Jason Reitman talks to Mike Nichols

Jason Reitman was “so nervous, you have no idea” to be discussing “Carnal Knowledge” with its helmer, Mike Nichols, on Sunday. The special screening of the 1971 classic was part of kickoff week for the new Elinor Bunin Munroe Film Center at Lincoln Center. Reitman called the battle-of-the-sexes pic “the most honest film I’ve ever seen. The way it looks particularly into the male mind. It grabbed me by the balls, and it was terrifying.”

Nichols replied, “It was one of the very few times I knew exactly what I was going to do.”

Reitman asked if “Carnal Knowledge” was the first movie to show a condom. Not so, said Nichols. “I had a condom in ‘The Graduate,’ but no one’s ever caught it.”

For “Carnal Knowledge,” Ann-Margret readily agreed to all the film’s nude scenes. “Jack Nicholson had some nude scenes too,” Nichols recalled. “I don’t think they’re in there anymore, I’m happy to say. He was hilarious. He’d say, ‘All right, here comes Steve. Get ready.’ He would make such a fool of himself that everybody else was cool.”

Despite the film’s very adult subject matter, Nichols told Variety that he never saw the pic as a “benchmark,” and it wasn’t a hard sell for its producer, either. “Joe Levine thought it was dirty, and he loved that. He just wanted to make money.”

Dan Fellman got his wish. The Warner Bros. theatrical distribution topper let it be known last week during the AFI fete for Morgan Freeman that he was rooting for the Dallas Mavericks in the NBA finals. Why? Because Mavericks owner Mark Cuban is also an exhibitor (Landmark Theaters), of course.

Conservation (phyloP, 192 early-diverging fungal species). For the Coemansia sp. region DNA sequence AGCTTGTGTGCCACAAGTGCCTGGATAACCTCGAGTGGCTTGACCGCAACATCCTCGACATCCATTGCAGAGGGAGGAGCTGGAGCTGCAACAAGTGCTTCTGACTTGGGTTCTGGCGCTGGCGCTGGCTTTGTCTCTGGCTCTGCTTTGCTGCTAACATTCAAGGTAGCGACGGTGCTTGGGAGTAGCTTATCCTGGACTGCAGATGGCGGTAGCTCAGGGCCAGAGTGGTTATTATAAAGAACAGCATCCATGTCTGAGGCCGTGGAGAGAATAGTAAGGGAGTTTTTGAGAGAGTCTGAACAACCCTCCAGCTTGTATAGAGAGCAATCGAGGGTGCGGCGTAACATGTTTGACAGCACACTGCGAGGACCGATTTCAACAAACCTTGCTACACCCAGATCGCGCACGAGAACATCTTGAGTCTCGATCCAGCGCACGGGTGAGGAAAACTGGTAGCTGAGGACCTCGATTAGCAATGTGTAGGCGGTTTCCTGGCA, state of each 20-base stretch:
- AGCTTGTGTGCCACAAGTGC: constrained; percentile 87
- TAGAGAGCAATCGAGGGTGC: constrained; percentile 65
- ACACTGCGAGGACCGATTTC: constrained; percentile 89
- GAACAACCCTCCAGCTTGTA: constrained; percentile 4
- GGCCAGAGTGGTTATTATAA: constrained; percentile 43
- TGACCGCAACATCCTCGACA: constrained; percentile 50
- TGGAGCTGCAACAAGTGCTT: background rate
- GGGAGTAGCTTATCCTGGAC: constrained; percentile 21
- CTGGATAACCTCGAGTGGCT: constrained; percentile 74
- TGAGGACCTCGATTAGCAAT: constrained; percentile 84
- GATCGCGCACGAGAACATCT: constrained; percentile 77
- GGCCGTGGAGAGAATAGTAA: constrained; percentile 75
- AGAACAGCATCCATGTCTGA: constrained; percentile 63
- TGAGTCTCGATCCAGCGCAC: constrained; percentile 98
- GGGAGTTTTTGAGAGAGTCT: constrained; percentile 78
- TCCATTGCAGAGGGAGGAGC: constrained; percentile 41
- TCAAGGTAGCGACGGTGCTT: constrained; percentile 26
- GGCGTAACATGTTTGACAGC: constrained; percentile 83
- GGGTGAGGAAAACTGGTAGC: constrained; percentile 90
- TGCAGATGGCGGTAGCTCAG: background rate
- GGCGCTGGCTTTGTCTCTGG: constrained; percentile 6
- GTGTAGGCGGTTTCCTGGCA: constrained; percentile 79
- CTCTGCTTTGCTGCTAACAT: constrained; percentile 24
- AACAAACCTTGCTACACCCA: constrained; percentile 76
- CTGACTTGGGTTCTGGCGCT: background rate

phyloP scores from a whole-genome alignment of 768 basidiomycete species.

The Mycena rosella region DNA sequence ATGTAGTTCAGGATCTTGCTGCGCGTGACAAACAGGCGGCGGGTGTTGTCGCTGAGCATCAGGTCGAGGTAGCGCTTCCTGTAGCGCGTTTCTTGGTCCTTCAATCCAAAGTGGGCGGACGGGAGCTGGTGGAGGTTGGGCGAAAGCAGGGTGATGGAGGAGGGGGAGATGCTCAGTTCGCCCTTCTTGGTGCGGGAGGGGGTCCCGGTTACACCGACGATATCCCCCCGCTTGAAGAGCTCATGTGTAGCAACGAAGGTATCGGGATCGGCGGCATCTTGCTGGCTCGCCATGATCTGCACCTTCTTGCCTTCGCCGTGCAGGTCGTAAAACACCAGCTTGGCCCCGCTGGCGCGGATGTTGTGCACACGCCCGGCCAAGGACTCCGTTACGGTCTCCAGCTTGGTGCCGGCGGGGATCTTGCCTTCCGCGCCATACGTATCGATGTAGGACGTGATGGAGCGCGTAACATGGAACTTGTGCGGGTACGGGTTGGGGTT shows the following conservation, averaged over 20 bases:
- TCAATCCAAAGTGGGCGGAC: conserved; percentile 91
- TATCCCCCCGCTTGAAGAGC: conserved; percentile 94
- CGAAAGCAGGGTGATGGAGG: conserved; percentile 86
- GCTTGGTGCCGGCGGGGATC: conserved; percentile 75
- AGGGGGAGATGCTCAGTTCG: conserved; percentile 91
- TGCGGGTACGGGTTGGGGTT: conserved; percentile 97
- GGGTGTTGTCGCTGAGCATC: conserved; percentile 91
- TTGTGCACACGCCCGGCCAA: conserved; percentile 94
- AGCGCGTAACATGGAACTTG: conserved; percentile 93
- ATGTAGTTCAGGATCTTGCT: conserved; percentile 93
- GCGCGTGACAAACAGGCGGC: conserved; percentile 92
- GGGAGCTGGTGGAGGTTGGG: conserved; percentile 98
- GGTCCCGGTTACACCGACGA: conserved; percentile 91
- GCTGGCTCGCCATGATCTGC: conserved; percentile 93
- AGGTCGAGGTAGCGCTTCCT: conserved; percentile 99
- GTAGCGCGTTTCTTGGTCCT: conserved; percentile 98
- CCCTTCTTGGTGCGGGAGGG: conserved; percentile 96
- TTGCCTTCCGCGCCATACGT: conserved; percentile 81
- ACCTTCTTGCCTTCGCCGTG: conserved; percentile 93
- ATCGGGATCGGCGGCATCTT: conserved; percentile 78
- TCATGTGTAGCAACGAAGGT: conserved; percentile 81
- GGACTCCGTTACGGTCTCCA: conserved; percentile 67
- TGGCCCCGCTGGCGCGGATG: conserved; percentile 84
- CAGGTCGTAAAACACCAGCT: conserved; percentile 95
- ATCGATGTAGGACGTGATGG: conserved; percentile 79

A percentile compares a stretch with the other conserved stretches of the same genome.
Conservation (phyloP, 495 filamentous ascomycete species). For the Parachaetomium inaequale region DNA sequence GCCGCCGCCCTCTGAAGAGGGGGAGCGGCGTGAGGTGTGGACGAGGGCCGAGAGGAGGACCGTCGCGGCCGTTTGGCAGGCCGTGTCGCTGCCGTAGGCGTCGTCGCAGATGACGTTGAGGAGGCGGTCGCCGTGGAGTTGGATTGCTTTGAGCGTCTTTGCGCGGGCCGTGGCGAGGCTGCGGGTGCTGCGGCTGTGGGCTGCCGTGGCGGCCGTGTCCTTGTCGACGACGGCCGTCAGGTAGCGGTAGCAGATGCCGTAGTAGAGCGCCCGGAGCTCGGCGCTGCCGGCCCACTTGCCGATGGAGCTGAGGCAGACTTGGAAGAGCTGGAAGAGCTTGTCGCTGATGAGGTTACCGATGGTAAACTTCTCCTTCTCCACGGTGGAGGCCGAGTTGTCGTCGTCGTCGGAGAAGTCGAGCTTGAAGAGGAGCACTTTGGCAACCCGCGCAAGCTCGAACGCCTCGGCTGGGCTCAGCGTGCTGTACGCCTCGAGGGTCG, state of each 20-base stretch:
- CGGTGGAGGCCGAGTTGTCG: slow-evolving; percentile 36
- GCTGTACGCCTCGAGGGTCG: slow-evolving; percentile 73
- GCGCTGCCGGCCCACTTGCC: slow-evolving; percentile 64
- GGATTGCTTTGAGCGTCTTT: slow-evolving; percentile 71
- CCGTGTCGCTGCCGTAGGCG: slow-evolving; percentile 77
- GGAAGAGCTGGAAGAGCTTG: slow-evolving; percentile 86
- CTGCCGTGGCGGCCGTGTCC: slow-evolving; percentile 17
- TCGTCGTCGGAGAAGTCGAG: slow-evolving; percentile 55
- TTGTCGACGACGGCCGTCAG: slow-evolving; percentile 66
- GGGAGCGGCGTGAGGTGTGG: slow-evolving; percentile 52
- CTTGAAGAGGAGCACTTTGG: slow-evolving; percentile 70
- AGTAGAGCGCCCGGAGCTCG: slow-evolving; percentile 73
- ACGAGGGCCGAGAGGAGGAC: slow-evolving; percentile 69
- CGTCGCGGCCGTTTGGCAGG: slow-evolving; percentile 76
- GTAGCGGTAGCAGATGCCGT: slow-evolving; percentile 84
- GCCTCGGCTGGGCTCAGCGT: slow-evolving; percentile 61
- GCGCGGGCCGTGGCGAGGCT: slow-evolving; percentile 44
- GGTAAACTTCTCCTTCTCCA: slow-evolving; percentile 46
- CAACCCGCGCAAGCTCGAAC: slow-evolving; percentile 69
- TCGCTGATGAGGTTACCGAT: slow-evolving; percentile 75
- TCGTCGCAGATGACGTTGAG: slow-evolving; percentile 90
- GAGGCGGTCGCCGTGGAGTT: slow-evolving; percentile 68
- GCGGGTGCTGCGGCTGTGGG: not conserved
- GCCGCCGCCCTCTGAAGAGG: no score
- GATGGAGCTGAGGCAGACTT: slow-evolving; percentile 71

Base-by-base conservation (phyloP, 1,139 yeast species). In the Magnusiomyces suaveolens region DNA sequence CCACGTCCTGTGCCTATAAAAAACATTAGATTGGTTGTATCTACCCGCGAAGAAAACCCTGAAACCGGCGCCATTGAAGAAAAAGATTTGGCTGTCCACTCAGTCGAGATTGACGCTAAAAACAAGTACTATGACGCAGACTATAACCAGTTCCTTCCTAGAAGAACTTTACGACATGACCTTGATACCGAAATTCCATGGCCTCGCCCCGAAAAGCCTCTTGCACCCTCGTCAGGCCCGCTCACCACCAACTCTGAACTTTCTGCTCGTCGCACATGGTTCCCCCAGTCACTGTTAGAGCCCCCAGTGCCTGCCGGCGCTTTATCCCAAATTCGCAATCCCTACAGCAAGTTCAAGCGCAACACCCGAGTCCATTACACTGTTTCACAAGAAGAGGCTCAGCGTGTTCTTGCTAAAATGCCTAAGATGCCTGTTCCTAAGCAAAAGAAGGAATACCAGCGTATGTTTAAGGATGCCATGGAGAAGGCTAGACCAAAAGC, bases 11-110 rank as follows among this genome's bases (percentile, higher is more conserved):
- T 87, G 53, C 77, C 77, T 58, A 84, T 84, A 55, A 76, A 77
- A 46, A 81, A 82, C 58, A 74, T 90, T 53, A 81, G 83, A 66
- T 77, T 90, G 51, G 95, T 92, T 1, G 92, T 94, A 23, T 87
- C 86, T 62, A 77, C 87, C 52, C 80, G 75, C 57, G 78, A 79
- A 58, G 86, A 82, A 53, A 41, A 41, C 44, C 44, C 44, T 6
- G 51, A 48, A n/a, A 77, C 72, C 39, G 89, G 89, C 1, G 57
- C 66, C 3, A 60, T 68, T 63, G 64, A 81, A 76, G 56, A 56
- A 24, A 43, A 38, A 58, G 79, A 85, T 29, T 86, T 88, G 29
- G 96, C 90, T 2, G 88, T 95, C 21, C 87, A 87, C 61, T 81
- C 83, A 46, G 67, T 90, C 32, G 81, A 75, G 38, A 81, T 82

When Naomi Wilding steps up to the Beverly Hilton podium on Thursday night to accept the Women in Film/Norma Zarky Humanitarian Award for Elizabeth Taylor, she’ll carry with her a very fond memory of her grandmother. “She was gleeful when she would get this kind of an award. She never did the work for merit, she didn’t expect anything in return, but she loved it when she got an honor like this,” Wilding said.

Taylor, who founded both amfAR and the Elizabeth Taylor AIDS Foundation, poured her own money and effort into the cause.

“She overall was the opposite of a snob,” said Wilding, who works as a fashion stylist in the entertainment biz. “She treated everyone equally. That was her thing. … She did it to make a point as well. Almost to be bloody-minded at times, because she was so ambivalent about her fame. It wasn’t necessarily a part that she chose for herself. It was chosen for her, when she was a child. And she accepted it, at times in her life quite gleefully. But she always did it, too, with a middle finger up at it. She didn’t care about any of it, status and money and all that, until she realized that she could do great work with it.”

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